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New study questions effectiveness of using neck fleeces as masks in COVID-19 era

Duke University tested 14 different kinds of masks for their researchers.

SAN ANTONIO — For months we've been told that mask-wearing, social distancing, and washing your hands frequently is the best way to control the spread of coronavirus. But a new study may be shedding a different light on one of those three safety measures. 

Duke University recently completed a study about mask-wearing, and the results were rather surprising when it came to a specific kind of mask—the neck fleece coverings that many of us are wearing.

"Typically what mask-wearing does is it reduces the number of respiratory droplets that leave our bodies from our mouths and our nose when we talk sneeze or cough," said Dr. Emily Volk, the senior vice presidenct of Clinical Services at University Health System. "The study that you are referring to does look at specific kinds of face coverings in a way that other studies haven't really broken it down before to my knowledge."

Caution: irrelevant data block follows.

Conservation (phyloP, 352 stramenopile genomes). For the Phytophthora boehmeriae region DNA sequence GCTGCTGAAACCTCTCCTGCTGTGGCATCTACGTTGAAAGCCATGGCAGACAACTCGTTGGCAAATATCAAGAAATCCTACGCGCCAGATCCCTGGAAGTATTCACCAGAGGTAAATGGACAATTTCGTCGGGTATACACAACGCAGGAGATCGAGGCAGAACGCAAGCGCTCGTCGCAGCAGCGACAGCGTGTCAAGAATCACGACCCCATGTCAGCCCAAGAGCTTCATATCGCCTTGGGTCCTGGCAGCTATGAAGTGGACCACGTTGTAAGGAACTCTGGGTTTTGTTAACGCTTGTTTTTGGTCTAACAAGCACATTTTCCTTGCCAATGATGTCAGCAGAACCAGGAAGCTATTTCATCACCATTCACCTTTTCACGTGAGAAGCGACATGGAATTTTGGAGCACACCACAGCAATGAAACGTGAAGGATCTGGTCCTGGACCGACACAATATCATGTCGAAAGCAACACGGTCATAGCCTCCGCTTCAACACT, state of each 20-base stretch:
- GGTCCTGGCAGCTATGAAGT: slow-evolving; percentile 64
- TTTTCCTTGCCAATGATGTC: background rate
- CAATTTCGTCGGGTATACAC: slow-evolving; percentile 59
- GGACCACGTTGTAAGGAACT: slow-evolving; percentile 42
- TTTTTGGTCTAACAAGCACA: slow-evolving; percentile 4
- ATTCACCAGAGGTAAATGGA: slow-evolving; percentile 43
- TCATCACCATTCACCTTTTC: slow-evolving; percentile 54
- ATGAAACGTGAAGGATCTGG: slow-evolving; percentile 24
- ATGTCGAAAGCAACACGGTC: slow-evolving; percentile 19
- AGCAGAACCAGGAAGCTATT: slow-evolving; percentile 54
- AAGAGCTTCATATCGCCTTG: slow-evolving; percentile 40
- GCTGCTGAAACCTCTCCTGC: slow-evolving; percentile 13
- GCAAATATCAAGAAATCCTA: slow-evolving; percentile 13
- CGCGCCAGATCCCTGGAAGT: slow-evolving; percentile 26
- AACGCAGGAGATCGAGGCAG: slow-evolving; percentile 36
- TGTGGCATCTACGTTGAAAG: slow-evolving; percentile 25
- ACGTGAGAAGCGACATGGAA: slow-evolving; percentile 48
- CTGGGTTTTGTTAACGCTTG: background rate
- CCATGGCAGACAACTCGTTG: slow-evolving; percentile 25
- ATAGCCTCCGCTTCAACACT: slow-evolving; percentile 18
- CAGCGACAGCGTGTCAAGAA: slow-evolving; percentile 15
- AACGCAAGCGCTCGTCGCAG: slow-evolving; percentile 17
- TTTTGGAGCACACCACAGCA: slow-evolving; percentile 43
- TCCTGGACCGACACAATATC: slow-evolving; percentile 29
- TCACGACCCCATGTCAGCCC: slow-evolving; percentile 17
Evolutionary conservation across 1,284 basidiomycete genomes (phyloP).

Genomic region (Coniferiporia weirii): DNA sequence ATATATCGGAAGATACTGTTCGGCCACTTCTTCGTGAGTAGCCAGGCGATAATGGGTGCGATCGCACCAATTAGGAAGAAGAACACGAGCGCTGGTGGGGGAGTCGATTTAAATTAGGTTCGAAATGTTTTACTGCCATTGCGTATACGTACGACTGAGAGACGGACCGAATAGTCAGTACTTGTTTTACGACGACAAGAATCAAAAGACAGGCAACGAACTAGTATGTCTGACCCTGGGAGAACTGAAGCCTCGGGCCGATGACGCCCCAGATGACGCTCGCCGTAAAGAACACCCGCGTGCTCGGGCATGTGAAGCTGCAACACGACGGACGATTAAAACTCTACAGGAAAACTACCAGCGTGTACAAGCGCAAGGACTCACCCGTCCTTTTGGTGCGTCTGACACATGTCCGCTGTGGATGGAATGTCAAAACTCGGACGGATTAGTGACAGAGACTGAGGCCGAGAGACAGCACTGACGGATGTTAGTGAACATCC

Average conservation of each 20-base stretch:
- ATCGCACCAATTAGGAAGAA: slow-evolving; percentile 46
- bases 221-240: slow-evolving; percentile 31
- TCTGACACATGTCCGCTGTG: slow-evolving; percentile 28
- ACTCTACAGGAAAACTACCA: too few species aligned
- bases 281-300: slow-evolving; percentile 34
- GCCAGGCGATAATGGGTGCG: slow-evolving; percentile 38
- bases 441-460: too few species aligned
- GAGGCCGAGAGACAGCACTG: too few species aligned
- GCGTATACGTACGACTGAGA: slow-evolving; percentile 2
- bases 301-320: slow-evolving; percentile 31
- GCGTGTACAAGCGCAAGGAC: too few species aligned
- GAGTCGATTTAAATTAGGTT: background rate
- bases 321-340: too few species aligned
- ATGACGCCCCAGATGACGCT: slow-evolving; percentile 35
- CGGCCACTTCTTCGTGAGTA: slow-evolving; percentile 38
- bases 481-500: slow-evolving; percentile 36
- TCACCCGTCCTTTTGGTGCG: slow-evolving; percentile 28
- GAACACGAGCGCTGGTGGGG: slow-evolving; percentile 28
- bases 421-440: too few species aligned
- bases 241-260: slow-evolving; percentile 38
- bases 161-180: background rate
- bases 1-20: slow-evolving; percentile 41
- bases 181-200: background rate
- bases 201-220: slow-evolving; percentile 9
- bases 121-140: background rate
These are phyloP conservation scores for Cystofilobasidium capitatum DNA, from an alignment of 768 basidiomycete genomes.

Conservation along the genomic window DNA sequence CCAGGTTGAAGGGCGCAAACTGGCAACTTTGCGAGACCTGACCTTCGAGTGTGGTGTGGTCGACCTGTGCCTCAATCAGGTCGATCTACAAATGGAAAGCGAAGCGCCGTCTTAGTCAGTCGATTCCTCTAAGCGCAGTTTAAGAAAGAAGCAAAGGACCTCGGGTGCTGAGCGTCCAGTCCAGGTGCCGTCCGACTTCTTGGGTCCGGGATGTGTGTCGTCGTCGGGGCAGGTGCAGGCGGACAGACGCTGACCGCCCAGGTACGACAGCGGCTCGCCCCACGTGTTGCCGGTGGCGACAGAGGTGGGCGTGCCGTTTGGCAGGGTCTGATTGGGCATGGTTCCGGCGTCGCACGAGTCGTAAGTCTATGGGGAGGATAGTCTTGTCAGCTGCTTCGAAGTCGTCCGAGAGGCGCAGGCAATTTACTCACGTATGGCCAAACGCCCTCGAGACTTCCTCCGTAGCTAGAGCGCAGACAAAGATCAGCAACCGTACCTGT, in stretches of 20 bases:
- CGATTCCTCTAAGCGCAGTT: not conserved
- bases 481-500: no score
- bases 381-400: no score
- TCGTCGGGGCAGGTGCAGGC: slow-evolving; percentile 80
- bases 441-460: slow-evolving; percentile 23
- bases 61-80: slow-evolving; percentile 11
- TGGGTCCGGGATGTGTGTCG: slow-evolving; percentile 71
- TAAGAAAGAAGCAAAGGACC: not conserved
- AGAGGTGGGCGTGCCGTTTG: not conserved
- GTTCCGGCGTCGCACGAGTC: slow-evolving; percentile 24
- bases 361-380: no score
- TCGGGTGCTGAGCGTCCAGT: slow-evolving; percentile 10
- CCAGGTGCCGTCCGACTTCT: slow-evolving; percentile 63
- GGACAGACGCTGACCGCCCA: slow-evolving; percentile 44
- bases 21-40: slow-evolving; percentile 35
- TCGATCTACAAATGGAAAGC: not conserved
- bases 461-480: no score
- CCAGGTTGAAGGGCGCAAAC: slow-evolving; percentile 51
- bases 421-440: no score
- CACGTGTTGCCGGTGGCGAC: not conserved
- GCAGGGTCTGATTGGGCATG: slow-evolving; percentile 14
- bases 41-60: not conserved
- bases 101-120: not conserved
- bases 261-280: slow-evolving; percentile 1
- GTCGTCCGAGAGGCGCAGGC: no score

Duke researchers tested 14 different kinds of masks, including surgical, N95, cotton and polypropylene masks, as well as neck fleeces. They studied a person talking 10 times wearing these masks and one without for a control trial. 

Most of the options reduced the number of respiratory droplets transmitted, but the neck fleece was found to be the least effective. 

"According to their observations, the particles from the wearer actually become smaller and spread out even further when one has that mask on versus not wearing a mask at all," Volk said. 

The study doesn't get into whether it was the material that made the neck fleece ineffective or the way it was worn, but Volk says this certainly does not mean you should go without a mask. 

"I think it is clear that this study suggests that we need to learn more about how their masks work during this pandemic," she said. "That being said, face coverings in general are a good thing to help control the spread of this virus, along with safe distancing and hand hygiene."